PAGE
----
The first 4 episodes of Making a Scene with James Franco, sponsored by Verizon, were screened in the basement of NeueHouse, a stylish co-working space on Manhattan’s east 25th street that had been transformed into a chic TV studio with a large interactive screen and crowded bookshelves, complete with a bust of Mao Zedong.
Franco appeared uncharacteristically clean-shaven but laid back, wearing a black leather jacket and paint-flecked jeans, looking like his first role as Daniel Desario on Freaks and Geeks. Better known on Twitter and Instagram as the #askjamesfranco event, a social media Q&A with the actor/director/poet which was moderated by Entertainment Weekly‘s Tim Stack.
Appearing before a mostly film student audience, while simultaneously streaming to a large online crowd, Franco had to straddle those two worlds in real-time as he fielded questions from both Stack and viewers submitting questions via Twitter and Instagram.
Franco’s broad appeal comes from his ability to walk the line between mass market movie roles and his more eccentric personal work that has him doing everything from short fiction to installations in the MOMA.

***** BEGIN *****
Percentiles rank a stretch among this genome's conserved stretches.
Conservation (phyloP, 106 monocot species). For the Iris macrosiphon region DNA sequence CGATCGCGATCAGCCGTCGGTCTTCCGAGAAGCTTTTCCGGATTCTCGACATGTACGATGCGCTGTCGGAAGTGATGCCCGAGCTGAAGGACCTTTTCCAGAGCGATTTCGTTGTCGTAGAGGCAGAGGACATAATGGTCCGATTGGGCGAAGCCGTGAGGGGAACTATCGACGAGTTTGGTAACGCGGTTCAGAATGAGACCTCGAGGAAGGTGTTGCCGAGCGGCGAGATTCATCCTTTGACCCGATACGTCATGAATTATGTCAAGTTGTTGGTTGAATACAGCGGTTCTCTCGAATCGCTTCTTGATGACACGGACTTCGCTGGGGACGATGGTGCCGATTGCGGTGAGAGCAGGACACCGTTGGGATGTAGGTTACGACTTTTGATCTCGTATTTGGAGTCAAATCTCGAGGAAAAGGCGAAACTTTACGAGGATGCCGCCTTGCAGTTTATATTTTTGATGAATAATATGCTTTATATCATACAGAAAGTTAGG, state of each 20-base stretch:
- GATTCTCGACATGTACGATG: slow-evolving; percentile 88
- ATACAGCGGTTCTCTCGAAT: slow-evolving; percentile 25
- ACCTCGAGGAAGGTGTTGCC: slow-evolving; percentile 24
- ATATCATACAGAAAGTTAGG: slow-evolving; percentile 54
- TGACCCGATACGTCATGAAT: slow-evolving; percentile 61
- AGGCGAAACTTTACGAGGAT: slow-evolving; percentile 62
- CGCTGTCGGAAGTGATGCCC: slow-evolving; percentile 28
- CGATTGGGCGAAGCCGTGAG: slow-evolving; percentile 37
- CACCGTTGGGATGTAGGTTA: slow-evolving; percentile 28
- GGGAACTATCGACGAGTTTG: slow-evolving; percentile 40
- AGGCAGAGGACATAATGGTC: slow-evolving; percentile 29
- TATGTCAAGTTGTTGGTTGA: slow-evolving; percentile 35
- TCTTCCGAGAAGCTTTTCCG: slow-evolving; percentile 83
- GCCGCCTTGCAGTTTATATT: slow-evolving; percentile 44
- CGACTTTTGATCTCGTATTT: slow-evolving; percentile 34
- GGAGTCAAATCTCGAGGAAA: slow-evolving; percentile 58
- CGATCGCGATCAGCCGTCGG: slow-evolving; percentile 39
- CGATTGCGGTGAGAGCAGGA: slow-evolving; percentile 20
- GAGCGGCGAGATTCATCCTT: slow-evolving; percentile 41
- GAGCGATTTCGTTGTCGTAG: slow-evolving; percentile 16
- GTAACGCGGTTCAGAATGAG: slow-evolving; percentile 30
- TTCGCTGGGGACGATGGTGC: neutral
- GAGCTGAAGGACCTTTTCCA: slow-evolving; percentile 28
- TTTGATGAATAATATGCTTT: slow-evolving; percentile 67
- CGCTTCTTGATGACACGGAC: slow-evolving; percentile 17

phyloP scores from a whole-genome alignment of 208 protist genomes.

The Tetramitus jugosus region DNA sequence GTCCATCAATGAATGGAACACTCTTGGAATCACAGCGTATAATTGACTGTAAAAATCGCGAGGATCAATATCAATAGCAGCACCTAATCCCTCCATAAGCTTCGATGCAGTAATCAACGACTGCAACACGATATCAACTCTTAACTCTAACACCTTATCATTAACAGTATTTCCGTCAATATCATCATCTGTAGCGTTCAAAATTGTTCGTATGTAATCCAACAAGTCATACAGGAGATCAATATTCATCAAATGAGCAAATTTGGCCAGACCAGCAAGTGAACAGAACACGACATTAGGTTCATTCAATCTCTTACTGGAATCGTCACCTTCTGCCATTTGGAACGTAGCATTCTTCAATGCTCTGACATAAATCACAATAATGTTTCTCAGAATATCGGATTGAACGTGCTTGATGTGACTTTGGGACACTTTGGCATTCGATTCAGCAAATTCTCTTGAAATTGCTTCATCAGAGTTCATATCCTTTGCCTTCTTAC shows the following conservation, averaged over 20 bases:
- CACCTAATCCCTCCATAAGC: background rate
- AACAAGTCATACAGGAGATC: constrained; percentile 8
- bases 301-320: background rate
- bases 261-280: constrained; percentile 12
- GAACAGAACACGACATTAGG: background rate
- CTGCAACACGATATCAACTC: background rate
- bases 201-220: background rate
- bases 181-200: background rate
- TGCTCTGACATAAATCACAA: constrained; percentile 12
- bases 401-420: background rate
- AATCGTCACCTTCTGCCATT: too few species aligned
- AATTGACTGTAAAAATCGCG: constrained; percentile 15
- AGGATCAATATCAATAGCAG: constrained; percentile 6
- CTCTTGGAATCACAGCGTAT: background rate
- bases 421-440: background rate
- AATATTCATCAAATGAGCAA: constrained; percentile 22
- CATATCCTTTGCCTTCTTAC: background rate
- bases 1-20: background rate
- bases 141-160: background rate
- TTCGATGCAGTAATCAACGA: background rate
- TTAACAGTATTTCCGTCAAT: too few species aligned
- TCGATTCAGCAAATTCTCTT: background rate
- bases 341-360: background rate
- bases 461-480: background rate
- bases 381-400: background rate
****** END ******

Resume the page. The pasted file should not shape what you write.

The balancing act had him name-dropping poets, like the modernist Hart Crane and Franco’s director-idol Gus Van Sant, while also expressing his love for the 1980’s hit film Dirty Dancing. It’s Dirty Dancing‘s ultimate scene that’s mashed up in the series’ first episode, “Dirty Dancing Dogs,” with the gory torture scene from Reservoir Dogs, culminating in the inevitable line “No one cuts baby’s ear off.”
Franco hinted at certain episodes being held up because of unresolved standards issues. After being asked to describe the craziest mash-up scene he’d done so far, he said he couldn’t talk about it live and encouraged his fans to petition AOL to be less PG.
According to Franco, episodes still to come involve a gender-bending riff on When Harry Met Sally, a production of Grease filmed at an amusement park, a “horror-porn” version of the Godfather, Twilight and a “bunch of Tom Hanks stuff.”
When asked why he’s doing the series, he said he needs to get paid so that he can do things closer to his heart like adapting Faulkner, a reference to his recent film The Sound and the Fury, which he starred in and directed.
But Franco’s studied nonchalance belies a clear love of the source material for the new series. Franco talked about his passion for the work of Robert De Niro and Martin Scorsese which shows in his version of Taxi Driver. The series’ best episode yet remixes the iconic seventies movie in the style of a silent film turning the harrowing final events of the film into a surreal 1920’s gangster flick with a rollicking piano score and the title card “You looking at me?”
The series uploaded its first 4 episodes Wednesday, with 6 more to come in the first season.